Children and adults who spend a lot of time outside in the summer may be less likely to develop multiple sclerosis years later, a U.S. study suggests. But for more than 10 years, sun exposure has been thought to be linked to MS risk. It was just going out in the summer that was associated with a reduced risk," Tremlett said in an interview. "Our findings suggest that health behaviours through until early adulthood can alter your risk of developing MS," said Tremlett, who holds the Canada Research Chair in neuroepidemiology and multiple sclerosis. Melatonin mattersThe study's findings extend beyond the benefit of how our skin produces vitamin D in summer sunlight, Tremlett said.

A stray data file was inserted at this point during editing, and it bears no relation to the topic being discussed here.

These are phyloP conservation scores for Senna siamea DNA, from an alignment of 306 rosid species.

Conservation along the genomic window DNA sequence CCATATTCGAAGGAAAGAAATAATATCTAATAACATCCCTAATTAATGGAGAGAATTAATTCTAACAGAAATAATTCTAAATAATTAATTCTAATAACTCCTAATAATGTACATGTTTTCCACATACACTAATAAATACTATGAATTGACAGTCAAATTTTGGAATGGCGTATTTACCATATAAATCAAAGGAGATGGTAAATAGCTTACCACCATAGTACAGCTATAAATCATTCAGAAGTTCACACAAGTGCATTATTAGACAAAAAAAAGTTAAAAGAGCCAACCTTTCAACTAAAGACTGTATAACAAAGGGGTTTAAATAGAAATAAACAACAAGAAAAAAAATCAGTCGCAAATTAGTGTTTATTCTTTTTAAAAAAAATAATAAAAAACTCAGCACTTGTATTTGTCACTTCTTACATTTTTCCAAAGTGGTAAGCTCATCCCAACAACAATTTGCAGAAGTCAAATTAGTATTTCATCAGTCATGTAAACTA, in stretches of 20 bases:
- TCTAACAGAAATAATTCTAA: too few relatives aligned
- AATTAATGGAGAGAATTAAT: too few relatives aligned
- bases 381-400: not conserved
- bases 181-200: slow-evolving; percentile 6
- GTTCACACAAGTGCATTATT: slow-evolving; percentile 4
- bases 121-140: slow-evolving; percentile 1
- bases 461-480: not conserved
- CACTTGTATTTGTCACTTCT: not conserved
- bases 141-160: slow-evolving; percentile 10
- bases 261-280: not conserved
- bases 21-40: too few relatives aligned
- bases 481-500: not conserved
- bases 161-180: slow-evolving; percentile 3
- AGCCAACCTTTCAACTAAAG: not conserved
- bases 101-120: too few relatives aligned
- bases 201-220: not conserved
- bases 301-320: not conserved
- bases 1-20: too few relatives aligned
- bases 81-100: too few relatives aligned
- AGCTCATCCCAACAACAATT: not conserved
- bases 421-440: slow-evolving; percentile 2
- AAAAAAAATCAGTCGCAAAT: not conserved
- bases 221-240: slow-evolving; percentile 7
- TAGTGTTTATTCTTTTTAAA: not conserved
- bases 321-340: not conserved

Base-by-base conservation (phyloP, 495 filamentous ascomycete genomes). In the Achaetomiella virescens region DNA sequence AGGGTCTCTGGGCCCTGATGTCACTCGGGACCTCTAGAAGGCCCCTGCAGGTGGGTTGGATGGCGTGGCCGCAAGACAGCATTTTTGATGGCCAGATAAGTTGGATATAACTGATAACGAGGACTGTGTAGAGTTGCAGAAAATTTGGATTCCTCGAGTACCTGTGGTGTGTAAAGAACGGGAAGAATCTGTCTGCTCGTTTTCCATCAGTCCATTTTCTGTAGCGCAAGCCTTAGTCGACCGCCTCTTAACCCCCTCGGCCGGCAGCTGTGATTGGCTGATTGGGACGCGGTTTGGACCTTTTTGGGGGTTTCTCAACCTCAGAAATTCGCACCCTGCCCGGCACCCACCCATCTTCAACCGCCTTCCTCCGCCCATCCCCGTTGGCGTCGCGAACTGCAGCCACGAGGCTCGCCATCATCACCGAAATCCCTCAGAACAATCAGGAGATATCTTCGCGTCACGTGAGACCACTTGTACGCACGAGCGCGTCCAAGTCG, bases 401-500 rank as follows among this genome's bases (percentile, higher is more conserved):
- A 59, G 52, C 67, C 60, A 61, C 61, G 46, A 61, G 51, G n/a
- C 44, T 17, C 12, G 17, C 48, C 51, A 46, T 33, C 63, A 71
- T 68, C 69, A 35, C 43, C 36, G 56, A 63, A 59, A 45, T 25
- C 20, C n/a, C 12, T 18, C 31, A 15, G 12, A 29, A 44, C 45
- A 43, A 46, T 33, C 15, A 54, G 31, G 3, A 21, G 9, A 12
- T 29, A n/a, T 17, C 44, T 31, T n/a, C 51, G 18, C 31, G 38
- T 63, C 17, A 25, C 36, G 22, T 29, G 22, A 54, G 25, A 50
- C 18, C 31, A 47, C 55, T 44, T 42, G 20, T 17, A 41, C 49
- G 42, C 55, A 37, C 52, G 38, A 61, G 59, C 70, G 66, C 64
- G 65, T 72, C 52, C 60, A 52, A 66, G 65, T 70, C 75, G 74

Source: CBC News March 08, 2018 09:00 UTC